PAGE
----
Paragraph 2 is a much more in-depth reflection than the first. The sentences highlighted in bold in the second paragraph are additional points that were missing from the first. In the second paragraph, the author has identified their focus or theme – in this case, their experience of writing their first technical document in the workplace.

They’ve written about how the experience felt and connected this to theory. They’ve also identified an opportunity to develop further. The student who wrote the second paragraph will have a much deeper understanding of the experience and how they can use it to shape their own development in the future.

Now let’s take a closer look at the language they used to demonstrate this deeper reflection. They’ve shown how the experience made them feel with language such as ‘I found’ and ‘I felt‘, and evaluated the experience with statements such as ‘which gave me’ and ‘it reminded me’. Furthermore, their plans for the future are highlighted using language such as ‘I need to’, ‘I’m very interested in developing’ and ‘I hope to’.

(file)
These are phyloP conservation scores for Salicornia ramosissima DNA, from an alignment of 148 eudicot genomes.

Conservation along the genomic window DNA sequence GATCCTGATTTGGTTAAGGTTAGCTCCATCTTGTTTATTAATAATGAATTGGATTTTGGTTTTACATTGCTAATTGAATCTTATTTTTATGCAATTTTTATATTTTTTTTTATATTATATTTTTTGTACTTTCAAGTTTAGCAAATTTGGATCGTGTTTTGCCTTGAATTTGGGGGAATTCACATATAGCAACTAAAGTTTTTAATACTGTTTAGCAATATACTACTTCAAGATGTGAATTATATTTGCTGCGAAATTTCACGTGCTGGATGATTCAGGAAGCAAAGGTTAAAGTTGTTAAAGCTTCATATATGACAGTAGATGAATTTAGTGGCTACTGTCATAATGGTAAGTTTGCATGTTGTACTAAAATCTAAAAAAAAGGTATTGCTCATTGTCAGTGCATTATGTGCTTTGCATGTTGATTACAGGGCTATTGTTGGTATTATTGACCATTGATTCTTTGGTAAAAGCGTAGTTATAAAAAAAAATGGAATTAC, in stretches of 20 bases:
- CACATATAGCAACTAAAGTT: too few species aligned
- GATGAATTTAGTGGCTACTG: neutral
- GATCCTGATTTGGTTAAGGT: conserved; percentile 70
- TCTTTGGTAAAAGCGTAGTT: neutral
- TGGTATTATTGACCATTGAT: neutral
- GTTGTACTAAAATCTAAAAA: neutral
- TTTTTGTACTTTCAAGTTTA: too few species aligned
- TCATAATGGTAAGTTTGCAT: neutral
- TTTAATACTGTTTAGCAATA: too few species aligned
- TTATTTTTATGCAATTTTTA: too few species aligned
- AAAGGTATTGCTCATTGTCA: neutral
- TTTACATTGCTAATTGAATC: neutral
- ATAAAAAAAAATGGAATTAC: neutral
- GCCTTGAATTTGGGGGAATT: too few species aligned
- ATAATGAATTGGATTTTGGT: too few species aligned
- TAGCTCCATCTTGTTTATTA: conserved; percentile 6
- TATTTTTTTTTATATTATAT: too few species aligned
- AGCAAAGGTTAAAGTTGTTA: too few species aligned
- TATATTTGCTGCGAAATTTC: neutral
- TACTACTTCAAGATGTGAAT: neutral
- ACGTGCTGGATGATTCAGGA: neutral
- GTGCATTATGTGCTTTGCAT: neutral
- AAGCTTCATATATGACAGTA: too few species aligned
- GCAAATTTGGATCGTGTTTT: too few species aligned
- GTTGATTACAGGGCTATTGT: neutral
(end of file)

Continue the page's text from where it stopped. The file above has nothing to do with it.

Also Read: How to Research Online for Essay Writing Assignments

To be sure you have a balance of ideas and have not dedicated too much of your word count to simply describing the experience, try color-coding your description, interpretation, evaluation, and plan in four different colors.

Here the description is highlighted in blue, the interpretation in red, the evaluation in green, and the plan in yellow. This allows us to easily see the balance between these four elements. This is a great technique to try while editing your document.

The example we’ve just analyzed focuses on an experience, but the technique is equally effective when reflecting on lectures, readings, and theories. Many students who’ve been asked to write reflectively for an assignment have found it so beneficial that they’ve continued the practice even after the subject has finished.

Bottom Lines:

So, we’ve looked at how to approach reflective writing through an initial brainstorming phase. We’ve also applied the DIEP model to identify new insights. You’re now ready to begin the process yourself.